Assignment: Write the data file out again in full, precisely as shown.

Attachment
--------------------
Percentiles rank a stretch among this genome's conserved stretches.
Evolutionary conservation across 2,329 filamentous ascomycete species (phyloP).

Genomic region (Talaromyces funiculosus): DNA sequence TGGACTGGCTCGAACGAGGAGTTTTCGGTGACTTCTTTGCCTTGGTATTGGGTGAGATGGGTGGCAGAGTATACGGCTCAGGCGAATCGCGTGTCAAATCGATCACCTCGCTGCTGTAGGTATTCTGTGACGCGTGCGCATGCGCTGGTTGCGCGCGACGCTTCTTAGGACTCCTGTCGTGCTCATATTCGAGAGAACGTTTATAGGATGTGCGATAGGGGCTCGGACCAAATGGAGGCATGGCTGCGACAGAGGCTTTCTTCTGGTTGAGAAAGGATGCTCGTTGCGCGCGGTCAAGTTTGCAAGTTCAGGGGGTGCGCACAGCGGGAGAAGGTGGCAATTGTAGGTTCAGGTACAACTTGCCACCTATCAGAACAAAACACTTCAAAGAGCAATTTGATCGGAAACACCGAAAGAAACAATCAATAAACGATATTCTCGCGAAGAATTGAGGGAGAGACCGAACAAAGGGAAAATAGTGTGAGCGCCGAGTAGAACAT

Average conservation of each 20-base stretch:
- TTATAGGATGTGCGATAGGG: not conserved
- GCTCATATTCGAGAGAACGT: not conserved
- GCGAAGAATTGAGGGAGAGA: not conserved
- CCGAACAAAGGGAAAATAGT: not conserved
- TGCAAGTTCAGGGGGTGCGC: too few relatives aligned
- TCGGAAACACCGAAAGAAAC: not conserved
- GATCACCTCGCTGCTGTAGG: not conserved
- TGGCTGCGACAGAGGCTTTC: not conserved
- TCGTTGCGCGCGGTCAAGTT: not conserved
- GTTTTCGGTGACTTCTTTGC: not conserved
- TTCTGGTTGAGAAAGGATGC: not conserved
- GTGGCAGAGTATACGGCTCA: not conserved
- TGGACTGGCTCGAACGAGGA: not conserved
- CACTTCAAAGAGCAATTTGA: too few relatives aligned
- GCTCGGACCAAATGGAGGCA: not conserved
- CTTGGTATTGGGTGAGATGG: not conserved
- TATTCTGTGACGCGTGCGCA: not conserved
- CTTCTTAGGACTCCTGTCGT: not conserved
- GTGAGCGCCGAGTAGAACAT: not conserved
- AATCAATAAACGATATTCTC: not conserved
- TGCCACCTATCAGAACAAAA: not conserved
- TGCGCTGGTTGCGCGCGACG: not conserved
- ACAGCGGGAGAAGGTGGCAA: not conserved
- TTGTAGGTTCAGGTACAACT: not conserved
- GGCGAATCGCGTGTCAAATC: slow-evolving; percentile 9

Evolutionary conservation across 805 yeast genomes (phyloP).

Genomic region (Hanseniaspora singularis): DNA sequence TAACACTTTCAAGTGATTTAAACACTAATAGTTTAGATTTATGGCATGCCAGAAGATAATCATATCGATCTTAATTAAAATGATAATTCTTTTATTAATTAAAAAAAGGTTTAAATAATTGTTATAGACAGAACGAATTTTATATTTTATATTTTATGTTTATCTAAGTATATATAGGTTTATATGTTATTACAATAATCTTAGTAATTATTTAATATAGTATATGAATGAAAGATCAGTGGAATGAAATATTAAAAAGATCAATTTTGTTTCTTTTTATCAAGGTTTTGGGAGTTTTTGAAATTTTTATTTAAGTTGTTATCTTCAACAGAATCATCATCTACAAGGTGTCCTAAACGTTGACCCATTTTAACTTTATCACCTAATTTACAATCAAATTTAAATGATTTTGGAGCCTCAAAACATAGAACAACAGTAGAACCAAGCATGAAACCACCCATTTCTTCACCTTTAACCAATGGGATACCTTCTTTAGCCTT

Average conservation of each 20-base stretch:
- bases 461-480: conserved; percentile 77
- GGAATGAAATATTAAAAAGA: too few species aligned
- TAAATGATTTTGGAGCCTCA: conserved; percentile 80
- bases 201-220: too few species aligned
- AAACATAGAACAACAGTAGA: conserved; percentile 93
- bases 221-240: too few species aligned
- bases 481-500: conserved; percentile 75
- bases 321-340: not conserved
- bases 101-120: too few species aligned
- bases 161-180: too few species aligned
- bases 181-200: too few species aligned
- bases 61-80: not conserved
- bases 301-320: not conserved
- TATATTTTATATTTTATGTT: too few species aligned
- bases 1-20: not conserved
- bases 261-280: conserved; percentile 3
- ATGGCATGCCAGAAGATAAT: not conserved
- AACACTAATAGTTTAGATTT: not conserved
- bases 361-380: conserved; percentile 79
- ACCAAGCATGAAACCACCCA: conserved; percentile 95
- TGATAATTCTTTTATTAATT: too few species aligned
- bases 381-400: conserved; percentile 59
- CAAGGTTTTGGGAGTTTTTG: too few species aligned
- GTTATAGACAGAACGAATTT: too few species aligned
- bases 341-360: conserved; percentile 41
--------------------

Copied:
Percentiles rank a stretch among this genome's conserved stretches.
Evolutionary conservation across 2,329 filamentous ascomycete species (phyloP).

Genomic region (Talaromyces funiculosus): DNA sequence TGGACTGGCTCGAACGAGGAGTTTTCGGTGACTTCTTTGCCTTGGTATTGGGTGAGATGGGTGGCAGAGTATACGGCTCAGGCGAATCGCGTGTCAAATCGATCACCTCGCTGCTGTAGGTATTCTGTGACGCGTGCGCATGCGCTGGTTGCGCGCGACGCTTCTTAGGACTCCTGTCGTGCTCATATTCGAGAGAACGTTTATAGGATGTGCGATAGGGGCTCGGACCAAATGGAGGCATGGCTGCGACAGAGGCTTTCTTCTGGTTGAGAAAGGATGCTCGTTGCGCGCGGTCAAGTTTGCAAGTTCAGGGGGTGCGCACAGCGGGAGAAGGTGGCAATTGTAGGTTCAGGTACAACTTGCCACCTATCAGAACAAAACACTTCAAAGAGCAATTTGATCGGAAACACCGAAAGAAACAATCAATAAACGATATTCTCGCGAAGAATTGAGGGAGAGACCGAACAAAGGGAAAATAGTGTGAGCGCCGAGTAGAACAT

Average conservation of each 20-base stretch:
- TTATAGGATGTGCGATAGGG: not conserved
- GCTCATATTCGAGAGAACGT: not conserved
- GCGAAGAATTGAGGGAGAGA: not conserved
- CCGAACAAAGGGAAAATAGT: not conserved
- TGCAAGTTCAGGGGGTGCGC: too few relatives aligned
- TCGGAAACACCGAAAGAAAC: not conserved
- GATCACCTCGCTGCTGTAGG: not conserved
- TGGCTGCGACAGAGGCTTTC: not conserved
- TCGTTGCGCGCGGTCAAGTT: not conserved
- GTTTTCGGTGACTTCTTTGC: not conserved
- TTCTGGTTGAGAAAGGATGC: not conserved
- GTGGCAGAGTATACGGCTCA: not conserved
- TGGACTGGCTCGAACGAGGA: not conserved
- CACTTCAAAGAGCAATTTGA: too few relatives aligned
- GCTCGGACCAAATGGAGGCA: not conserved
- CTTGGTATTGGGTGAGATGG: not conserved
- TATTCTGTGACGCGTGCGCA: not conserved
- CTTCTTAGGACTCCTGTCGT: not conserved
- GTGAGCGCCGAGTAGAACAT: not conserved
- AATCAATAAACGATATTCTC: not conserved
- TGCCACCTATCAGAACAAAA: not conserved
- TGCGCTGGTTGCGCGCGACG: not conserved
- ACAGCGGGAGAAGGTGGCAA: not conserved
- TTGTAGGTTCAGGTACAACT: not conserved
- GGCGAATCGCGTGTCAAATC: slow-evolving; percentile 9

Evolutionary conservation across 805 yeast genomes (phyloP).

Genomic region (Hanseniaspora singularis): DNA sequence TAACACTTTCAAGTGATTTAAACACTAATAGTTTAGATTTATGGCATGCCAGAAGATAATCATATCGATCTTAATTAAAATGATAATTCTTTTATTAATTAAAAAAAGGTTTAAATAATTGTTATAGACAGAACGAATTTTATATTTTATATTTTATGTTTATCTAAGTATATATAGGTTTATATGTTATTACAATAATCTTAGTAATTATTTAATATAGTATATGAATGAAAGATCAGTGGAATGAAATATTAAAAAGATCAATTTTGTTTCTTTTTATCAAGGTTTTGGGAGTTTTTGAAATTTTTATTTAAGTTGTTATCTTCAACAGAATCATCATCTACAAGGTGTCCTAAACGTTGACCCATTTTAACTTTATCACCTAATTTACAATCAAATTTAAATGATTTTGGAGCCTCAAAACATAGAACAACAGTAGAACCAAGCATGAAACCACCCATTTCTTCACCTTTAACCAATGGGATACCTTCTTTAGCCTT

Average conservation of each 20-base stretch:
- bases 461-480: conserved; percentile 77
- GGAATGAAATATTAAAAAGA: too few species aligned
- TAAATGATTTTGGAGCCTCA: conserved; percentile 80
- bases 201-220: too few species aligned
- AAACATAGAACAACAGTAGA: conserved; percentile 93
- bases 221-240: too few species aligned
- bases 481-500: conserved; percentile 75
- bases 321-340: not conserved
- bases 101-120: too few species aligned
- bases 161-180: too few species aligned
- bases 181-200: too few species aligned
- bases 61-80: not conserved
- bases 301-320: not conserved
- TATATTTTATATTTTATGTT: too few species aligned
- bases 1-20: not conserved
- bases 261-280: conserved; percentile 3
- ATGGCATGCCAGAAGATAAT: not conserved
- AACACTAATAGTTTAGATTT: not conserved
- bases 361-380: conserved; percentile 79
- ACCAAGCATGAAACCACCCA: conserved; percentile 95
- TGATAATTCTTTTATTAATT: too few species aligned
- bases 381-400: conserved; percentile 59
- CAAGGTTTTGGGAGTTTTTG: too few species aligned
- GTTATAGACAGAACGAATTT: too few species aligned
- bases 341-360: conserved; percentile 41